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What Is Amortization?

By Gretchen Wegrich Updated on 3/25/2015

Amortization Schedule on PaperAmortization is the act of paying off debt through regular payments over time.  A predetermined amount of every payment is reserved for interest and the rest of the payment is set towards reducing the principal balance.  Therefore, a car loan and a mortgage are both considered to have loan amortization, whereas credit card debt has no set payoff date and would not be considered an amortized loan.  The ratio of principal to interest is decided by using an amortization schedule.

What is an amortization schedule?   

An amortization schedule is also known as an amortization table, which tells you the amount of principle and interest you are contributing to with each payment during the life of your loan.  The easiest way to get an amortization schedule is to use an amortization calculator. When you use an amortization calculator, you can customize the amount of the mortgage, loan length, and interest rate.  You will then be given your amortization schedule, which will display for you how much interest and principal makes up your monthly payment each month.

How does amortization work?

Each month, interest is calculated based on the principal balance of the loan.  For the first few years of the loan, a lot of interest will be paid until the loan balance is appropriately reduced.  Therefore, monthly payments are made towards reducing the interest first and then the principal balance.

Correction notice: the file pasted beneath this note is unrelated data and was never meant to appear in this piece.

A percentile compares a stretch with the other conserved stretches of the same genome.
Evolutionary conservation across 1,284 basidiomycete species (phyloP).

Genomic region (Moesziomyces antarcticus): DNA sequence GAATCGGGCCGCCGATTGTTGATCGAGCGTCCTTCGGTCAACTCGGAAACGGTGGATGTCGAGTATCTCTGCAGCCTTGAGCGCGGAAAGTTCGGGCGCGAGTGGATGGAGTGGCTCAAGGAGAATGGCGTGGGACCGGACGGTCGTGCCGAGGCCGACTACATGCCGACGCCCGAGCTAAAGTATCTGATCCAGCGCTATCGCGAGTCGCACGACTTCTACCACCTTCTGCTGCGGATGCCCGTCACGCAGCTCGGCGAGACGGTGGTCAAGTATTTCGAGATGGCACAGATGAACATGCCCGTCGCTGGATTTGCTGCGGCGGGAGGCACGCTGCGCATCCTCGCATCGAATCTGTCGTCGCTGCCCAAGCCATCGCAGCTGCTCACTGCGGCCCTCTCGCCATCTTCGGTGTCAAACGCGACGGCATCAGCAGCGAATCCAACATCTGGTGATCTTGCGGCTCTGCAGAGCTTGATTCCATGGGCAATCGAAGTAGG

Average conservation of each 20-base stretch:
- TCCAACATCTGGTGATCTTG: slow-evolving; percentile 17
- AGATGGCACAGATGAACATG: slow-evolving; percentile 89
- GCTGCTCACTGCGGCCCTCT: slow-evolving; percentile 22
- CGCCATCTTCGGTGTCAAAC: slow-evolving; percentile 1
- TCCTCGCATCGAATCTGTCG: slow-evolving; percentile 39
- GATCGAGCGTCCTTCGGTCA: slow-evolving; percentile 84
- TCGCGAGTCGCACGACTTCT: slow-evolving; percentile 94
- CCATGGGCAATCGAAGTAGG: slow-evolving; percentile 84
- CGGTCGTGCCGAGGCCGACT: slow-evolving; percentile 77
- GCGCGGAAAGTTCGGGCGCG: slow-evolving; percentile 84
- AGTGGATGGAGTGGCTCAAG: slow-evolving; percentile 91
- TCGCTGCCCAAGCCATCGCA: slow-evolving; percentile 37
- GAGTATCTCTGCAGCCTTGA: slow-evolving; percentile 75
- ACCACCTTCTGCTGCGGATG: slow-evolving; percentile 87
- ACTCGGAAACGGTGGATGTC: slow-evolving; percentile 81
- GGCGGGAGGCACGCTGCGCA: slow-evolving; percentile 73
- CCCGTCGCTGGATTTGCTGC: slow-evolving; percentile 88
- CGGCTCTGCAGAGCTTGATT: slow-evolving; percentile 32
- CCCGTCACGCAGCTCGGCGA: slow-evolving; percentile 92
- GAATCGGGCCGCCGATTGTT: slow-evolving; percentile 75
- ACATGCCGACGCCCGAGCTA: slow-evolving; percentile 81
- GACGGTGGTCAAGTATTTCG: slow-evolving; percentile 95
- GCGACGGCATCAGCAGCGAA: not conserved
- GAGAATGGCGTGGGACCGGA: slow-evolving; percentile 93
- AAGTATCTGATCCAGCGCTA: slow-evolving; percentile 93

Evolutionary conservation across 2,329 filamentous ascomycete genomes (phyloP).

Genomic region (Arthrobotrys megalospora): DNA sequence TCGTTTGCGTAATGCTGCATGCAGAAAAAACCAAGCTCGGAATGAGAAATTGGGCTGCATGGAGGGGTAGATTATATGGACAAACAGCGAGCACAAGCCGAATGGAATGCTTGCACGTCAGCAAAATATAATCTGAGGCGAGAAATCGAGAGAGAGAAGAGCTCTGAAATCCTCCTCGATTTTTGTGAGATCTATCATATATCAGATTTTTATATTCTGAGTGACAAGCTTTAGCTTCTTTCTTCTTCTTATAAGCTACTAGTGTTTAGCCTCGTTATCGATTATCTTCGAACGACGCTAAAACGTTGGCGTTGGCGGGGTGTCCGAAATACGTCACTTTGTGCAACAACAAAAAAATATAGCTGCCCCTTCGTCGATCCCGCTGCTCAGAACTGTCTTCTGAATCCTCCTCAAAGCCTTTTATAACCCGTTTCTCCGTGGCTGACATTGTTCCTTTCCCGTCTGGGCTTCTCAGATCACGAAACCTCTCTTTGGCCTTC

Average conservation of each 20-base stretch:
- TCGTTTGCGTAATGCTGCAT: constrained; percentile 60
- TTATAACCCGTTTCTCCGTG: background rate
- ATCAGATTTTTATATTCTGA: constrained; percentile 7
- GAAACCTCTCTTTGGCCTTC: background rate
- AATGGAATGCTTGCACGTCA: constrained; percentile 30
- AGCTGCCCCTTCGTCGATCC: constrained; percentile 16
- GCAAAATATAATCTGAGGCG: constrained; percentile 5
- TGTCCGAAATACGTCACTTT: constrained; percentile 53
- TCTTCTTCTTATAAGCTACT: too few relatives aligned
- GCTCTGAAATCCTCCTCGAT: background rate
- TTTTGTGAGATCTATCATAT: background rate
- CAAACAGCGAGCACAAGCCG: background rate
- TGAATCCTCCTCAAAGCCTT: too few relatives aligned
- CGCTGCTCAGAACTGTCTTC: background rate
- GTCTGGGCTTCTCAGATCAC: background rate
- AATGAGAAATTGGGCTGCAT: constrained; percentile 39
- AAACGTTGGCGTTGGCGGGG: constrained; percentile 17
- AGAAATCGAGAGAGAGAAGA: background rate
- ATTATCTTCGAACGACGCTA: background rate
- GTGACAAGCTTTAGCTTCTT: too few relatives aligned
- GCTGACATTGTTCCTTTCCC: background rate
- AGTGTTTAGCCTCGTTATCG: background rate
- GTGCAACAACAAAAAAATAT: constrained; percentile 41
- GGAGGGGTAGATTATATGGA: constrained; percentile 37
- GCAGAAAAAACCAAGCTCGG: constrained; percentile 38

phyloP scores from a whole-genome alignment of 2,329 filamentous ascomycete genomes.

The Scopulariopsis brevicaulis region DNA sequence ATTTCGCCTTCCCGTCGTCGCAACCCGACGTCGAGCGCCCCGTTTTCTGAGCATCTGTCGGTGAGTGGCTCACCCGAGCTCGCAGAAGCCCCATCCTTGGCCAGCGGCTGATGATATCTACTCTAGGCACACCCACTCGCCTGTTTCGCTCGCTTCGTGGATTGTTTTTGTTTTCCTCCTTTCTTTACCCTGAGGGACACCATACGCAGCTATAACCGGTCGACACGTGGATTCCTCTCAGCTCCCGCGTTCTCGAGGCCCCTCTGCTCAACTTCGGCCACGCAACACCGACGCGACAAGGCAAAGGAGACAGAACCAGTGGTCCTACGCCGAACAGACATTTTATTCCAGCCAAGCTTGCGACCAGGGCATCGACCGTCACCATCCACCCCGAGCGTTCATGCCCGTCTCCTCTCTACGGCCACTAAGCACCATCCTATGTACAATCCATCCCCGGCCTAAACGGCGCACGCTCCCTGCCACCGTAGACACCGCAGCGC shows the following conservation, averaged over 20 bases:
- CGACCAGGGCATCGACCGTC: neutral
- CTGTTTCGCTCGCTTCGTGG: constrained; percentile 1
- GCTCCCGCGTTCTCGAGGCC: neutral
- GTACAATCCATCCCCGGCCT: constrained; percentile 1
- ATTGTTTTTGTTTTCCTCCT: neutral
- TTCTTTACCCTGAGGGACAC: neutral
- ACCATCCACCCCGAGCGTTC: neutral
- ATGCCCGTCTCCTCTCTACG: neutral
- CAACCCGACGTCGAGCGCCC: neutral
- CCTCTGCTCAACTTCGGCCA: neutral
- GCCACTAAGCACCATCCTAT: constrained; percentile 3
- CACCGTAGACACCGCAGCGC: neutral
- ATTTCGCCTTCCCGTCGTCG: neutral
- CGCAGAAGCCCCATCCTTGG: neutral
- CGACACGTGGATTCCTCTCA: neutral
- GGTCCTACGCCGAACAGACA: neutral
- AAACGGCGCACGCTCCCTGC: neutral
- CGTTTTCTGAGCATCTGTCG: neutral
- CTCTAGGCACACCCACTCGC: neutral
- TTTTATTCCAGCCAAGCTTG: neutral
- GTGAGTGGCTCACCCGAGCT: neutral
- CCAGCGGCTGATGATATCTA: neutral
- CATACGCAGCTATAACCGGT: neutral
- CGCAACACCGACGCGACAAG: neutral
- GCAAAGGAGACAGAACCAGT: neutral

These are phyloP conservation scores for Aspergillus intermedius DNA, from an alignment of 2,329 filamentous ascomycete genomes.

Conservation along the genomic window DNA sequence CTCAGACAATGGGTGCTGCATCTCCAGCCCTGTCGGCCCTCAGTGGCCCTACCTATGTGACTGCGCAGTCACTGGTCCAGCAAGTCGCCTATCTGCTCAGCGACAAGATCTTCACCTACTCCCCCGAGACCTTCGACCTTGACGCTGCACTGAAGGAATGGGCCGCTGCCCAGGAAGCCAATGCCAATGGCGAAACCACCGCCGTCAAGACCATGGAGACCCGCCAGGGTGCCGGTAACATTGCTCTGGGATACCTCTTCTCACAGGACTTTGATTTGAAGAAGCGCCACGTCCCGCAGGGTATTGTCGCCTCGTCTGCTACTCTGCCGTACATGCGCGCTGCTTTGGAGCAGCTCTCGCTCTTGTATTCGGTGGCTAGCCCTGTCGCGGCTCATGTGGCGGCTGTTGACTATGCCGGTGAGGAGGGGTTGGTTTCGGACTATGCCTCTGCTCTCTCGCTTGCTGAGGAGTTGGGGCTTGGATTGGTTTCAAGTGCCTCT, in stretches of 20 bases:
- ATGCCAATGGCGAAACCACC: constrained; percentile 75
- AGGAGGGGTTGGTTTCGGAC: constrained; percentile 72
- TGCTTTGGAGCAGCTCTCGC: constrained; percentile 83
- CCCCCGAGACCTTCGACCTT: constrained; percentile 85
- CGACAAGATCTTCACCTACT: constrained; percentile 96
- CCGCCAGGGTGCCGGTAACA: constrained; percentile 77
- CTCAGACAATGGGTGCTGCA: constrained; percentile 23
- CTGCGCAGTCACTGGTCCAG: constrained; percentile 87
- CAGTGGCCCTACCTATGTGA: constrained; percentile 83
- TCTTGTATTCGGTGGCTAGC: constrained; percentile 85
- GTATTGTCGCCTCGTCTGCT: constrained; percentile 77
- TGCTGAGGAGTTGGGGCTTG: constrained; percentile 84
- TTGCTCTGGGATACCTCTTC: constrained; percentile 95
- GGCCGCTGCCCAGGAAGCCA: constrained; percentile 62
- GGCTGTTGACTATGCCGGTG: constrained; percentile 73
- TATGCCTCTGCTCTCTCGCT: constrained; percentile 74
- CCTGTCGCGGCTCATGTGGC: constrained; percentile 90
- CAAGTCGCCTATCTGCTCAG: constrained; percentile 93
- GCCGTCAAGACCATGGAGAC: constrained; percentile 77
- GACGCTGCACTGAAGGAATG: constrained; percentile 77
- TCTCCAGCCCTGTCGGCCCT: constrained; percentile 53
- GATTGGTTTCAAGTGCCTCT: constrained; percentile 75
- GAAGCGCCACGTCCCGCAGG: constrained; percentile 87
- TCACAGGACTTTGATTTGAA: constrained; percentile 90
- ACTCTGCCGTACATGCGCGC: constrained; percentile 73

For example, let’s look at a mortgage loan for $200,000 at 4.5% for 30 years.  The monthly principal and interest payment is $633.  For the first month, you owe interest on $200,000.  Therefore, you would pay $165 towards the principal payment and $469 would go towards the interest.  Each month, the principal amount will reduce, and therefore, your interest will reduce.  It won’t be until later on in your loan that your payments will actually start contributing to the principal and not primarily the interest. A good way to keep track of how much principle versus interest you are paying, is to keep an amortization table on hand for your review throughout the life of the loan.

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About The Author:
Gretchen Wegrich
Gretchen Wegrich is an editor at Lender411. She specializes in mortgage basics, personal finance and green living. She graduated with a bachelor's degree in writing from University of California, San Diego and previously worked at the Santa Cruz Sentinel. Contact her at gretchen@lender411com.

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